Property forfeiture rules are based on the concept that property can be guilty of committing a crime and therefore can be seized.  Law enforcement does not have to prove illegal activity--they merely have to show that they are suspicious that this activity has occurred, and they can basically take what they want and, in most cases, keep it.  Laws that were originally written to rein in organized crime decades ago are now being turn on ordinary citizens to deprive them of their property without so much as a hearing.

For anyone out there who actually thinks this is a good idea, let me remind you that our constitutional protections of life, liberty and property are an anomaly around the world.  America has long been the exception, not the rule.  In countries where law enforcement is permitted this kind of heavy-handed abuse of the populace, crime does not drop.  In fact, it increases because the citizenry is afraid to call the police, fearing that the cops will do worse things to them than the criminals will.

I spent nearly all of my life living on the Mexican border in El Paso, Texas, and I witnessed first hand what it means to live in a society where the police are feared and vilified.  I experienced this up close and personal a few years ago when a real estate agent I knew was being stalked.  Lorena (not her real name) was receiving harassing and threatening phone calls at her home late at night and she became terrified.  I told her that she had to call the police and she became even more terrified.  Lorena's fear had nothing to do with her visa status--she and her husband and all of her adult children were U.S. citizens.  Rather, she feared the police because she was born into a society where calling the police routinely resulted in robbery, sexual assault or some other abuse.  The message on the border was clear--no matter what happens to you NEVER involve the police; they will make whatever problem you have much worse.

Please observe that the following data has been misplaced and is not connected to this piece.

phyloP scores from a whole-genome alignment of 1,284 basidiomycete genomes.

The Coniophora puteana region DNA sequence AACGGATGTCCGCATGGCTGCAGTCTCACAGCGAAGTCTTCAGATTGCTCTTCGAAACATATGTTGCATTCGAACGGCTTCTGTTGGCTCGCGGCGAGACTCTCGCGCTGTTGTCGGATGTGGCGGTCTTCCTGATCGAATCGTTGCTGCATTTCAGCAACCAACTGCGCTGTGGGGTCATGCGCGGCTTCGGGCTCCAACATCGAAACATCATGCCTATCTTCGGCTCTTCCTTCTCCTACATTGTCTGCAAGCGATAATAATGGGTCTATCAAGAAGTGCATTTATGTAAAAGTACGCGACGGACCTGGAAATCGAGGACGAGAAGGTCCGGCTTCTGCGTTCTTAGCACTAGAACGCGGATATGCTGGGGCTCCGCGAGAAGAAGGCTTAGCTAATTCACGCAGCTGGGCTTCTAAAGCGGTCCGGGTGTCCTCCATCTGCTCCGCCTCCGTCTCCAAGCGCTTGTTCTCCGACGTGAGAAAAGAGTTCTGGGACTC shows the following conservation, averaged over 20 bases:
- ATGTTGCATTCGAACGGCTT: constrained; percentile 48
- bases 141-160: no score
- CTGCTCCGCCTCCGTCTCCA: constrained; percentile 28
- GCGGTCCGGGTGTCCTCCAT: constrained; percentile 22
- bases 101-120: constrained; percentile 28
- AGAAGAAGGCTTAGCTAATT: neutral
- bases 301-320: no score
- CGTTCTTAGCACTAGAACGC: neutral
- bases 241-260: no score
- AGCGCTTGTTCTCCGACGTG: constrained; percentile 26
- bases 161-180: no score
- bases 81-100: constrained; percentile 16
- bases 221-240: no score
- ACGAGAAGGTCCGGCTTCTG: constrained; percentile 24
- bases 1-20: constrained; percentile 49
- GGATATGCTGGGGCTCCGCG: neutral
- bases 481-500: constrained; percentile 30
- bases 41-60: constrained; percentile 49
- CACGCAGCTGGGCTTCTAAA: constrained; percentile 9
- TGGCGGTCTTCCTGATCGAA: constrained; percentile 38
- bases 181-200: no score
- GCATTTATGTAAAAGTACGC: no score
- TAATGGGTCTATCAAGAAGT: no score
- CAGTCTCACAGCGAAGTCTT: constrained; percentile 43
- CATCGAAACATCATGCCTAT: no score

What has made the U.S. exceptional has been, in part, a system of clearly written and evenly enforced laws by trained law enforcement who are held accountable for their actions.  No system is perfect, but we prosecute our law enforcement when they are discovered breaking the law.  Citizens are "innocent until proven guilty."  The Constitution protects life, liberty and PROPERTY and those protections provide a framework in which we can prosper as a society.

Unfortunately, the forfeiture laws and practices that are springing up around America threaten to morph us into a society very much like Mexico, where the police are feared, where property is subject to confiscation and where the only rights belong to the government.  That is why Paul's legislation is so important.  We need to close the loopholes and make property forfeiture difficult and expensive for the government.  We need to restore the citizens' trust in government by making government accountable for its actions.  And we need to do it now, before we begin to see generations of Americans grow up who expect government to be corrupt and abusive.  When that happens, we have already lost the battle for individual liberty and constitutional rights.

Alexandra Swann is the author of No Regrets: How Homeschooling Earned me a Master's Degree at Age Sixteen and several other books. Her novel, The Planner, about an out of control, environmentally-driven federal government implementing Agenda 21, is available on Kindle and in paperback. For more information, visit her website at